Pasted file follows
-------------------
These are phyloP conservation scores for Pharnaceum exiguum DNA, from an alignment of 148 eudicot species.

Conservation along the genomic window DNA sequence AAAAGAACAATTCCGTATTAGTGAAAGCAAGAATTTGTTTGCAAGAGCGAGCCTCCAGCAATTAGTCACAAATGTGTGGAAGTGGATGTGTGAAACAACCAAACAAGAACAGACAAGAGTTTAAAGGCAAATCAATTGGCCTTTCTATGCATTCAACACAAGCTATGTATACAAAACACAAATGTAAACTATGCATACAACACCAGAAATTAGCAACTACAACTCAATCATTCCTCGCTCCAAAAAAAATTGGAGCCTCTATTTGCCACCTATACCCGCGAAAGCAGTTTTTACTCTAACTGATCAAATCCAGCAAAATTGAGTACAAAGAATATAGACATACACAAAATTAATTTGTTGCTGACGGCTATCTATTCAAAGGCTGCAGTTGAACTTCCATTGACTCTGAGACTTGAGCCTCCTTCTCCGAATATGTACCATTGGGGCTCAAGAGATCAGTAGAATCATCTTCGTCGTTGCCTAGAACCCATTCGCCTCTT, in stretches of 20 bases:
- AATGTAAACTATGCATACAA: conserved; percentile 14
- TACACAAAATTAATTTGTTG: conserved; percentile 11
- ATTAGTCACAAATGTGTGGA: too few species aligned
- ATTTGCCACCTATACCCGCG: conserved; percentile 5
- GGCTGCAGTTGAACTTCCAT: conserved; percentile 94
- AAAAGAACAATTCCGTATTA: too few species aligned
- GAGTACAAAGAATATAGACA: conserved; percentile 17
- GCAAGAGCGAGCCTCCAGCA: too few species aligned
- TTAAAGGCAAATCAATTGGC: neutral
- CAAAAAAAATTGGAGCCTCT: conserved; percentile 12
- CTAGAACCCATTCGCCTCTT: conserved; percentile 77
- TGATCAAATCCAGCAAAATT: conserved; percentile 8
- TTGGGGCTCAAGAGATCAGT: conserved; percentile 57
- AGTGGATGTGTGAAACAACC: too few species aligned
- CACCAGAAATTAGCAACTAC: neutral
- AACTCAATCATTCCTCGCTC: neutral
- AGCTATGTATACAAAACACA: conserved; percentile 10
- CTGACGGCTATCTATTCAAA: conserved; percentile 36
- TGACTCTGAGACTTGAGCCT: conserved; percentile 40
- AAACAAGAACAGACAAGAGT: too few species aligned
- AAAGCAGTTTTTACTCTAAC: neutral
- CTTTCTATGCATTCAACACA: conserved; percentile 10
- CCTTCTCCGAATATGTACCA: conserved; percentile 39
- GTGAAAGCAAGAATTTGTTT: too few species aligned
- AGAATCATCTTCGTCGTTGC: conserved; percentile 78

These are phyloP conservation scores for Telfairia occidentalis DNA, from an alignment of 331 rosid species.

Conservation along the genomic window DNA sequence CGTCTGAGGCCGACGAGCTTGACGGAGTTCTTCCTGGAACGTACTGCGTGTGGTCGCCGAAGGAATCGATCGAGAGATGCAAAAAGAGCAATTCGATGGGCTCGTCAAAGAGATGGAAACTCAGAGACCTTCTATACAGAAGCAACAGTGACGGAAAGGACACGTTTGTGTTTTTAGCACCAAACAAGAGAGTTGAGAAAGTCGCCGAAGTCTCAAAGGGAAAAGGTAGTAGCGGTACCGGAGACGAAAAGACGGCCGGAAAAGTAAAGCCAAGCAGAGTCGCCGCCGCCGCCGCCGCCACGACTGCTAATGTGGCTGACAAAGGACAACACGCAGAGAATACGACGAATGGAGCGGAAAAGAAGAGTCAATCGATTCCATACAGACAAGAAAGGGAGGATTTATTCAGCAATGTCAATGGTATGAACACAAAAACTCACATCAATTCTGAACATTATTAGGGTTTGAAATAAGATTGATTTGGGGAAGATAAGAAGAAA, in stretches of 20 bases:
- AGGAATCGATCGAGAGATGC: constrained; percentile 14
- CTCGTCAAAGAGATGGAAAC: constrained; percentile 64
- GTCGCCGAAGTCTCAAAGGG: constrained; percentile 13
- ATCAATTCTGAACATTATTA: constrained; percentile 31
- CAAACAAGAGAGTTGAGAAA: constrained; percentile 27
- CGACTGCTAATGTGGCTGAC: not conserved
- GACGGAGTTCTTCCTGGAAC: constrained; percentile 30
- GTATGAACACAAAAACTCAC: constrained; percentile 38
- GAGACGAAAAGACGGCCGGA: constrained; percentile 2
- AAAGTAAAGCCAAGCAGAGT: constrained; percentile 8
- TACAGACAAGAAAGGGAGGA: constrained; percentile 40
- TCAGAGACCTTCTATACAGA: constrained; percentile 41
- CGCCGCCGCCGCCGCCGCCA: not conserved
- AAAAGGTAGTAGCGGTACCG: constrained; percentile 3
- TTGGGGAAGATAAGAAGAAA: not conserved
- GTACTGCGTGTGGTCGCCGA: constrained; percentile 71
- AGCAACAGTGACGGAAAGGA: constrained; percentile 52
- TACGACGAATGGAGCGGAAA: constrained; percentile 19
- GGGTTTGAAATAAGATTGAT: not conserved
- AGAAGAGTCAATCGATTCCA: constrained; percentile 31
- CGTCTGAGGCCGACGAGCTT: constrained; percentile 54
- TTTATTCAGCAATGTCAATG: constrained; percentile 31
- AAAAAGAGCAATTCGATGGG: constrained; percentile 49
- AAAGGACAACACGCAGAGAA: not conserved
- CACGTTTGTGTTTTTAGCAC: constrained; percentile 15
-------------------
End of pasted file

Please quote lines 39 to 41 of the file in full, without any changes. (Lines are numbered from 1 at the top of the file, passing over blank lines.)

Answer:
- AAAGTAAAGCCAAGCAGAGT: constrained; percentile 8
- TACAGACAAGAAAGGGAGGA: constrained; percentile 40
- TCAGAGACCTTCTATACAGA: constrained; percentile 41